Monday, 05 December 2005 19:04:23 (Pacific Standard Time, UTC-08:00)
#  Trackback
 Sunday, 04 December 2005

Air Combat USA planesIt takes a really gullible type to fall for one of my secret plans. Either that or someone who trusts me implicitly, misguided as that may be.

Along those lines, I didn't tell my friend David where we were going or what we were doing this weekend, just that I'd pick him up on Friday, that he should bring enough clothes for a couple days, and I'd have him back to his ship (he's in the U.S. Navy) in time for duty early Monday morning.

We try to do something crazy and insane once a year or so, and we were a bit overdue for this trip. I've actually been planning it for more than a year, at least in part. Without going into all the details, what matters the most if that Dave knew nothing of what we were doing on our trip (not even that we were flying to California) until we got to the location for each planned activity.

The plan included roller coasters, jousting dinner, visiting David's family in the area, and other fun stuff. But the real big event of the trip was on Sunday at the end of our stay in Orange County.

Dave and Greg at Air Combat USA (before Dave puked)On Sunday afternoon, to end the Secret Plan trip, we went to Air Combat USA in Fullerton, California. There we suited up, were briefed by former military pilots, and climbed into two high-performance military training aircraft, which we flew with the instructors for about an hour in some training maneuvers and six real-live dogfights. Gunsights, smoke and all. It was - to say the least - a blast. I can now say I know what it feels like to fly 5.5-G turns and that I did just that. Wow.

It's not cheap, for sure, but if it's something you've ever wanted to do, check our Air Combat USA on the web - - and give it a try.

Just be sure to keep the yak-bag handy. Dave's new call-sign is "Ralph," if that tells ya anything.

Above is a pic of Dave and I in front of one of the planes before we took off. Good thing we took the pic before we left - no stains on Dave's flight suit. Heh.

Add/Read: Comments [4]
Sunday, 04 December 2005 17:34:22 (Pacific Standard Time, UTC-08:00)
#  Trackback
 Wednesday, 30 November 2005

Thomas Hawk wrote about a severe problem he had ordering a camera from an abusive online retailer that's really nothing but a major, unethical sales scam operation. The fact that he wrote about it and pointed to a number of other people's experience is great, and it brought to mind a number of other things that people need to know, especially this time of the year.

First of all, there ARE unethical, bad people out there trying to sell YOU their stuff. And there are some that will threaten, extort and otherwise manipulate their "customers." It doesn't just happen to other people - it can and will happen to you, too. Protect yourself and do your homework. While the vast majority of online retailers are good, solid companies, there are the few bad apples, just like in any community, that make it bad for everyone they can take advantage of.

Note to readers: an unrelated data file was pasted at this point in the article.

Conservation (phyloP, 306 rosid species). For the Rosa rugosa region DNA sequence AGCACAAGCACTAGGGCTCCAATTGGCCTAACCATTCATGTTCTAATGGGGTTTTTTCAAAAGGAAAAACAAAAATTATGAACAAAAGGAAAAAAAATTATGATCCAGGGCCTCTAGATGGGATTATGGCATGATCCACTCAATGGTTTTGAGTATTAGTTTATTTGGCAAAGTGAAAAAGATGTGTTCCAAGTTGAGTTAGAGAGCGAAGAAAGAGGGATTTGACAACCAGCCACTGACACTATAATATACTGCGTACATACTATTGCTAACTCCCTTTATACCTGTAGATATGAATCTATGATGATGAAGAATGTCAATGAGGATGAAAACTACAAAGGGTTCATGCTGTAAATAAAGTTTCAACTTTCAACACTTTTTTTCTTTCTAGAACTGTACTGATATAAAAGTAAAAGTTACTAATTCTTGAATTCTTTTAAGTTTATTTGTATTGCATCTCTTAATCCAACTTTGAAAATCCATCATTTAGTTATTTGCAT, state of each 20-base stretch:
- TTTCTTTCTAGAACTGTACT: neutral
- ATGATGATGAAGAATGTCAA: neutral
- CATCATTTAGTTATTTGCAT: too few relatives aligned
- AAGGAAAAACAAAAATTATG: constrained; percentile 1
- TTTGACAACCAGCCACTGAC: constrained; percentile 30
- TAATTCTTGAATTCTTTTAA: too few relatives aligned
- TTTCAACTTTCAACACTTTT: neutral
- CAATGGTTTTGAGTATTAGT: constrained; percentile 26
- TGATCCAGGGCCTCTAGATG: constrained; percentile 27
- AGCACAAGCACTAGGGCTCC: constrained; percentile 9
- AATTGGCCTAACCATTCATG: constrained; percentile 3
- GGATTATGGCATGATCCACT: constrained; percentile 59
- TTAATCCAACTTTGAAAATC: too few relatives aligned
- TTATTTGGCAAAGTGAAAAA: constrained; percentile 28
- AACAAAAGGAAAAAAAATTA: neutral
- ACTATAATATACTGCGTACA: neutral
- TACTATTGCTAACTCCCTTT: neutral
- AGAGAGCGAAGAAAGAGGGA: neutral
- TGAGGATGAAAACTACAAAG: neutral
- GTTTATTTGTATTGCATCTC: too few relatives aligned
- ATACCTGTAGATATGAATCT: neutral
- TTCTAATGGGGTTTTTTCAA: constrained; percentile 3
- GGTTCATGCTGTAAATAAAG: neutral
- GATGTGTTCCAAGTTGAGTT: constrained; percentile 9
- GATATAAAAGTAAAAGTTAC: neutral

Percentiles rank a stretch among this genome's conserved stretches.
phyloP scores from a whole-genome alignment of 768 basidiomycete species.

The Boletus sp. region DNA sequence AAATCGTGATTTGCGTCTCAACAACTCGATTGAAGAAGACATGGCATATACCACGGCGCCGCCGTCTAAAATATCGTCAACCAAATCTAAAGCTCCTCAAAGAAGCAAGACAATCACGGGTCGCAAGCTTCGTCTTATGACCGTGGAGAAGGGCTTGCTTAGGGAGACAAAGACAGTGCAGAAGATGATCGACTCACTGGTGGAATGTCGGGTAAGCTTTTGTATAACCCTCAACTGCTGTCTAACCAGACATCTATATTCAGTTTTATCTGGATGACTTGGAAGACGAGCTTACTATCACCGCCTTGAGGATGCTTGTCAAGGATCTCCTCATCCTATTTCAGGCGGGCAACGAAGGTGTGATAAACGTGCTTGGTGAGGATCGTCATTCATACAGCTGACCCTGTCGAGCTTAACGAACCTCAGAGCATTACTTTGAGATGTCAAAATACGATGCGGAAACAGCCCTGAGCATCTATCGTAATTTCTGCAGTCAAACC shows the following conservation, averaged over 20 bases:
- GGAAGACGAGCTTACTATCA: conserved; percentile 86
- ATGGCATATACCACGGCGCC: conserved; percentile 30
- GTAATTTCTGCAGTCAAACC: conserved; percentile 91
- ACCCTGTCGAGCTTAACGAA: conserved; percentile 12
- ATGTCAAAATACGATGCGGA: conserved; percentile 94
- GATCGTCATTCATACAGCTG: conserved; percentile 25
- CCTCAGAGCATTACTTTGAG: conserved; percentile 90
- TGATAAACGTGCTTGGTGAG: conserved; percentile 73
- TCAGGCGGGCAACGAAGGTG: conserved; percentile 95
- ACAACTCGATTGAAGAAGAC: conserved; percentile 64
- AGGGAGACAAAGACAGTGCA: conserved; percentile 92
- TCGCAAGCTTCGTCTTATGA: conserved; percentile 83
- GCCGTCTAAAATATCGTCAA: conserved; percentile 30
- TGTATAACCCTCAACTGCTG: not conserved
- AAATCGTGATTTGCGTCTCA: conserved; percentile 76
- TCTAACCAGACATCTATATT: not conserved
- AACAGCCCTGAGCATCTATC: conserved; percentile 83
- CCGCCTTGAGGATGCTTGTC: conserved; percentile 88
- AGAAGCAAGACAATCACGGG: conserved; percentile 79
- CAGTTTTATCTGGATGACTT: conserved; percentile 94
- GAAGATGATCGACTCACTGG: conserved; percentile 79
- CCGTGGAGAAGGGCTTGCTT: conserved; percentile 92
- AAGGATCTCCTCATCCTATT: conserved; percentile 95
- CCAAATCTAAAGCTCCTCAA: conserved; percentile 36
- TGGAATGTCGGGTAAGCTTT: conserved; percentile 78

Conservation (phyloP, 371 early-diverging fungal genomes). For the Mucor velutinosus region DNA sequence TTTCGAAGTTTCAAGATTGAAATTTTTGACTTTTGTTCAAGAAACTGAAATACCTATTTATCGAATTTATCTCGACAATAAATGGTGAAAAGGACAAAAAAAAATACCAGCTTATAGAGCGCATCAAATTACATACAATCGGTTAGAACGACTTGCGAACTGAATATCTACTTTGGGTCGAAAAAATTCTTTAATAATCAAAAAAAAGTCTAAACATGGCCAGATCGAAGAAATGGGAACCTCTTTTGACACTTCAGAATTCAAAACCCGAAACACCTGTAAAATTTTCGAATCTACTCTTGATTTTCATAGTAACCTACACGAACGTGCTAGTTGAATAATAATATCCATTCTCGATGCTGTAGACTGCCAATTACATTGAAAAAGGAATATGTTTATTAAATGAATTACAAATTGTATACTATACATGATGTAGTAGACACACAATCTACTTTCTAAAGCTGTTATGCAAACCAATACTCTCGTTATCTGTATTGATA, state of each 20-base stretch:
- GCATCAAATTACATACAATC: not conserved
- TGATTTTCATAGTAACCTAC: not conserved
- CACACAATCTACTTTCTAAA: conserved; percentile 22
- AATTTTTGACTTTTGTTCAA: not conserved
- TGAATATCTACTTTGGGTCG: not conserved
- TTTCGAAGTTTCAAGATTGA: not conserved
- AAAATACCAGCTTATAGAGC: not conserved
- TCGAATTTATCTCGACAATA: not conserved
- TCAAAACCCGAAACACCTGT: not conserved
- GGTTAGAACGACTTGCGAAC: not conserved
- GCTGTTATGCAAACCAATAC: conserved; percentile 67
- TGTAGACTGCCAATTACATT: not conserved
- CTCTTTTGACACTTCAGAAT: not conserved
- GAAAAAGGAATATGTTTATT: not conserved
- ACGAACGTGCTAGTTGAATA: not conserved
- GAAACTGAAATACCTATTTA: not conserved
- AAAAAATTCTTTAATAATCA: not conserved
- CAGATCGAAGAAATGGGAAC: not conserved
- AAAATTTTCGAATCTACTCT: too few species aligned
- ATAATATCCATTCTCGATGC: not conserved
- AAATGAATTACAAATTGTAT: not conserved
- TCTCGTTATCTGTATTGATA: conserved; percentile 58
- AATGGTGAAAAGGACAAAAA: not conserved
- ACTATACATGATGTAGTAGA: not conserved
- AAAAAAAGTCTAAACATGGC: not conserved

• If the price is too good to be true, it's probably not true. Seriously. Don't fool yourself.
  • Do your homework if it's a company you have never head of or dealt with. You're trying to save money, so spend some time. That means getting information about the company. A good way to do this is to look for bad information online, by using Google or another search engine to search for "The Company Name"+scam (like this and this show some serious info). Look for the NEGATIVE information. Keep in mind that there are times when the bad guys will try to make themselves look good by posting positive information. It happens.
  • Don't rely solely on the Better Business Bureau to tell you what you need to know, but do be sure to check information there. The company Thomas wrote about has a record with the New York BBB that's pretty terrible. Also be sure to use's "Online Stores and Services" search and read through the whole lot. Again, there are bad guys that will post fake positive comments about themselves - so be a pessimist.
  • Always use a reputable credit card, never use a check or debit card. If you ever need to reverse charges, a credit card with purchase and fraud protection is invaluable; You can't reverse cancel payment on a check that's already posted, and you fighting the debit card battle is painful if the money has already been pulled from your account. Credit cards provide lots of real protection, so use them for these purchases. That's why I have credit cards, really, is to protect myself if ever needed for major purchases. That and true emergencies. Other than that I think they are evil, heh.
  • Did I mention "If the price is too good to be true, it's probably not true?" Okay, well it's worth repeating.

Finally, based on other people's experiences with the company Thomas had his problem with, I'd suggest you never, ever do business with Price Rite Photo, which also uses a number of other business names. Check the BBB for retailer names and aliases, and alway always always be careful and suspicious of the too-good-to-be-true deals.

Add/Read: Comments [1]
IT Security | Safe Computing | Things that Suck
Wednesday, 30 November 2005 05:20:00 (Pacific Standard Time, UTC-08:00)
#  Trackback